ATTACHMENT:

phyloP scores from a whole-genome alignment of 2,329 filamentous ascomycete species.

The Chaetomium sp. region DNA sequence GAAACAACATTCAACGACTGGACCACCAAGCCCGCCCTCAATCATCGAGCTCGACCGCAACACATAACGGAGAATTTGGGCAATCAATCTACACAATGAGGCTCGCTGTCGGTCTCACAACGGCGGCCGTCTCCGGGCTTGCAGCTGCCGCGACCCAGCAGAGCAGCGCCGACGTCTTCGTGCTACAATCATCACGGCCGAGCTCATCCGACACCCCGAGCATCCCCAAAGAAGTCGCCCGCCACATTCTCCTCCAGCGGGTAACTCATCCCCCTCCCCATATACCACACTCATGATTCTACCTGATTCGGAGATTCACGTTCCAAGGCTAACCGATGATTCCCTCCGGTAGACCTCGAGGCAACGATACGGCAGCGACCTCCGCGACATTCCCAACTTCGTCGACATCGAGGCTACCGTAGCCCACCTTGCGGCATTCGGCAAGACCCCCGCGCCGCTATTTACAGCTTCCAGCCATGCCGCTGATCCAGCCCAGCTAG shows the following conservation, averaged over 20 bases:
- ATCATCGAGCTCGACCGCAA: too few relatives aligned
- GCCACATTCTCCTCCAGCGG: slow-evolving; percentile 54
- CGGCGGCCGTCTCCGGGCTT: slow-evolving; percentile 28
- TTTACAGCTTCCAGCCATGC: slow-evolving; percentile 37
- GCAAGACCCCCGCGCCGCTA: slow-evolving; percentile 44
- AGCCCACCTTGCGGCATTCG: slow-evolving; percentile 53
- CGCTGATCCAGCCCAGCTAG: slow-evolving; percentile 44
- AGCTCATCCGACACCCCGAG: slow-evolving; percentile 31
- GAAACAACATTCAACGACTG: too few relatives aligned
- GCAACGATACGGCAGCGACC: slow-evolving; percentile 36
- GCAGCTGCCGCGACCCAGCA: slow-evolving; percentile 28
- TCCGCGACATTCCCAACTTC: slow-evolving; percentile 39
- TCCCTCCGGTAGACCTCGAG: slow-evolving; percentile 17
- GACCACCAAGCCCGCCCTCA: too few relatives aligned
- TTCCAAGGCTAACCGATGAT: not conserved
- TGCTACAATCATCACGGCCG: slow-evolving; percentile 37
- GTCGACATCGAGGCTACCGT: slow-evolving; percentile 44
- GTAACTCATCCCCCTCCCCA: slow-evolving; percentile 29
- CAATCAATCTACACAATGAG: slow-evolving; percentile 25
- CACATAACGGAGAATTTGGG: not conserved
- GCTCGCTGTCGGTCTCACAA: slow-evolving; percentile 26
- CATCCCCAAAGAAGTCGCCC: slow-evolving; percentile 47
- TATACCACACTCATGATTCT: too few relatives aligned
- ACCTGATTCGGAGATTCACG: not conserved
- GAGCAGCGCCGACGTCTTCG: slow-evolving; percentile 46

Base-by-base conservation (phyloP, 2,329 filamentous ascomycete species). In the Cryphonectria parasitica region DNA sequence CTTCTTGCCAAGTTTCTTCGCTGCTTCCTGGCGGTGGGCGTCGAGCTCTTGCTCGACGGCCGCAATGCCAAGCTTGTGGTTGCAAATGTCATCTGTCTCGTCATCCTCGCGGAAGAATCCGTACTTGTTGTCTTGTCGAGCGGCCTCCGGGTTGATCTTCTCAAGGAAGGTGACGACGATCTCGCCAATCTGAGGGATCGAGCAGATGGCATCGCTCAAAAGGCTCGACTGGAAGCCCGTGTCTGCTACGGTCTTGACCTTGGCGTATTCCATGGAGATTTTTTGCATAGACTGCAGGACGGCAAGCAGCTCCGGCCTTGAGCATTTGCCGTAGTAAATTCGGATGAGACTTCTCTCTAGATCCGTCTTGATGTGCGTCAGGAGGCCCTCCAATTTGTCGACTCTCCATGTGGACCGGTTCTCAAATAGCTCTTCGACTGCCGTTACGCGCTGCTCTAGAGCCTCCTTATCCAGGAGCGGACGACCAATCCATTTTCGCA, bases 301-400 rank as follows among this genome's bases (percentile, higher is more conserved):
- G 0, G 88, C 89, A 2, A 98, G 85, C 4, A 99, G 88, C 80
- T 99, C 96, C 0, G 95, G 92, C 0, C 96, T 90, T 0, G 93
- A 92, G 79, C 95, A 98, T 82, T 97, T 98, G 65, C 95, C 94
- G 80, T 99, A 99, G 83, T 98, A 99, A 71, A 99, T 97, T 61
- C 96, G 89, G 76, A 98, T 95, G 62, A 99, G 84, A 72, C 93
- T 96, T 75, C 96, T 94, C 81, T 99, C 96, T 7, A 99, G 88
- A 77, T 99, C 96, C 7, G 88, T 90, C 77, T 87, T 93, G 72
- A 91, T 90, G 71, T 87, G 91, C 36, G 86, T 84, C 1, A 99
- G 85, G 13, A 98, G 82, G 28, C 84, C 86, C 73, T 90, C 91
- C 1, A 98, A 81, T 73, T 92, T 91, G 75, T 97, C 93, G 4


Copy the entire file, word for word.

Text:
phyloP scores from a whole-genome alignment of 2,329 filamentous ascomycete species.

The Chaetomium sp. region DNA sequence GAAACAACATTCAACGACTGGACCACCAAGCCCGCCCTCAATCATCGAGCTCGACCGCAACACATAACGGAGAATTTGGGCAATCAATCTACACAATGAGGCTCGCTGTCGGTCTCACAACGGCGGCCGTCTCCGGGCTTGCAGCTGCCGCGACCCAGCAGAGCAGCGCCGACGTCTTCGTGCTACAATCATCACGGCCGAGCTCATCCGACACCCCGAGCATCCCCAAAGAAGTCGCCCGCCACATTCTCCTCCAGCGGGTAACTCATCCCCCTCCCCATATACCACACTCATGATTCTACCTGATTCGGAGATTCACGTTCCAAGGCTAACCGATGATTCCCTCCGGTAGACCTCGAGGCAACGATACGGCAGCGACCTCCGCGACATTCCCAACTTCGTCGACATCGAGGCTACCGTAGCCCACCTTGCGGCATTCGGCAAGACCCCCGCGCCGCTATTTACAGCTTCCAGCCATGCCGCTGATCCAGCCCAGCTAG shows the following conservation, averaged over 20 bases:
- ATCATCGAGCTCGACCGCAA: too few relatives aligned
- GCCACATTCTCCTCCAGCGG: slow-evolving; percentile 54
- CGGCGGCCGTCTCCGGGCTT: slow-evolving; percentile 28
- TTTACAGCTTCCAGCCATGC: slow-evolving; percentile 37
- GCAAGACCCCCGCGCCGCTA: slow-evolving; percentile 44
- AGCCCACCTTGCGGCATTCG: slow-evolving; percentile 53
- CGCTGATCCAGCCCAGCTAG: slow-evolving; percentile 44
- AGCTCATCCGACACCCCGAG: slow-evolving; percentile 31
- GAAACAACATTCAACGACTG: too few relatives aligned
- GCAACGATACGGCAGCGACC: slow-evolving; percentile 36
- GCAGCTGCCGCGACCCAGCA: slow-evolving; percentile 28
- TCCGCGACATTCCCAACTTC: slow-evolving; percentile 39
- TCCCTCCGGTAGACCTCGAG: slow-evolving; percentile 17
- GACCACCAAGCCCGCCCTCA: too few relatives aligned
- TTCCAAGGCTAACCGATGAT: not conserved
- TGCTACAATCATCACGGCCG: slow-evolving; percentile 37
- GTCGACATCGAGGCTACCGT: slow-evolving; percentile 44
- GTAACTCATCCCCCTCCCCA: slow-evolving; percentile 29
- CAATCAATCTACACAATGAG: slow-evolving; percentile 25
- CACATAACGGAGAATTTGGG: not conserved
- GCTCGCTGTCGGTCTCACAA: slow-evolving; percentile 26
- CATCCCCAAAGAAGTCGCCC: slow-evolving; percentile 47
- TATACCACACTCATGATTCT: too few relatives aligned
- ACCTGATTCGGAGATTCACG: not conserved
- GAGCAGCGCCGACGTCTTCG: slow-evolving; percentile 46

Base-by-base conservation (phyloP, 2,329 filamentous ascomycete species). In the Cryphonectria parasitica region DNA sequence CTTCTTGCCAAGTTTCTTCGCTGCTTCCTGGCGGTGGGCGTCGAGCTCTTGCTCGACGGCCGCAATGCCAAGCTTGTGGTTGCAAATGTCATCTGTCTCGTCATCCTCGCGGAAGAATCCGTACTTGTTGTCTTGTCGAGCGGCCTCCGGGTTGATCTTCTCAAGGAAGGTGACGACGATCTCGCCAATCTGAGGGATCGAGCAGATGGCATCGCTCAAAAGGCTCGACTGGAAGCCCGTGTCTGCTACGGTCTTGACCTTGGCGTATTCCATGGAGATTTTTTGCATAGACTGCAGGACGGCAAGCAGCTCCGGCCTTGAGCATTTGCCGTAGTAAATTCGGATGAGACTTCTCTCTAGATCCGTCTTGATGTGCGTCAGGAGGCCCTCCAATTTGTCGACTCTCCATGTGGACCGGTTCTCAAATAGCTCTTCGACTGCCGTTACGCGCTGCTCTAGAGCCTCCTTATCCAGGAGCGGACGACCAATCCATTTTCGCA, bases 301-400 rank as follows among this genome's bases (percentile, higher is more conserved):
- G 0, G 88, C 89, A 2, A 98, G 85, C 4, A 99, G 88, C 80
- T 99, C 96, C 0, G 95, G 92, C 0, C 96, T 90, T 0, G 93
- A 92, G 79, C 95, A 98, T 82, T 97, T 98, G 65, C 95, C 94
- G 80, T 99, A 99, G 83, T 98, A 99, A 71, A 99, T 97, T 61
- C 96, G 89, G 76, A 98, T 95, G 62, A 99, G 84, A 72, C 93
- T 96, T 75, C 96, T 94, C 81, T 99, C 96, T 7, A 99, G 88
- A 77, T 99, C 96, C 7, G 88, T 90, C 77, T 87, T 93, G 72
- A 91, T 90, G 71, T 87, G 91, C 36, G 86, T 84, C 1, A 99
- G 85, G 13, A 98, G 82, G 28, C 84, C 86, C 73, T 90, C 91
- C 1, A 98, A 81, T 73, T 92, T 91, G 75, T 97, C 93, G 4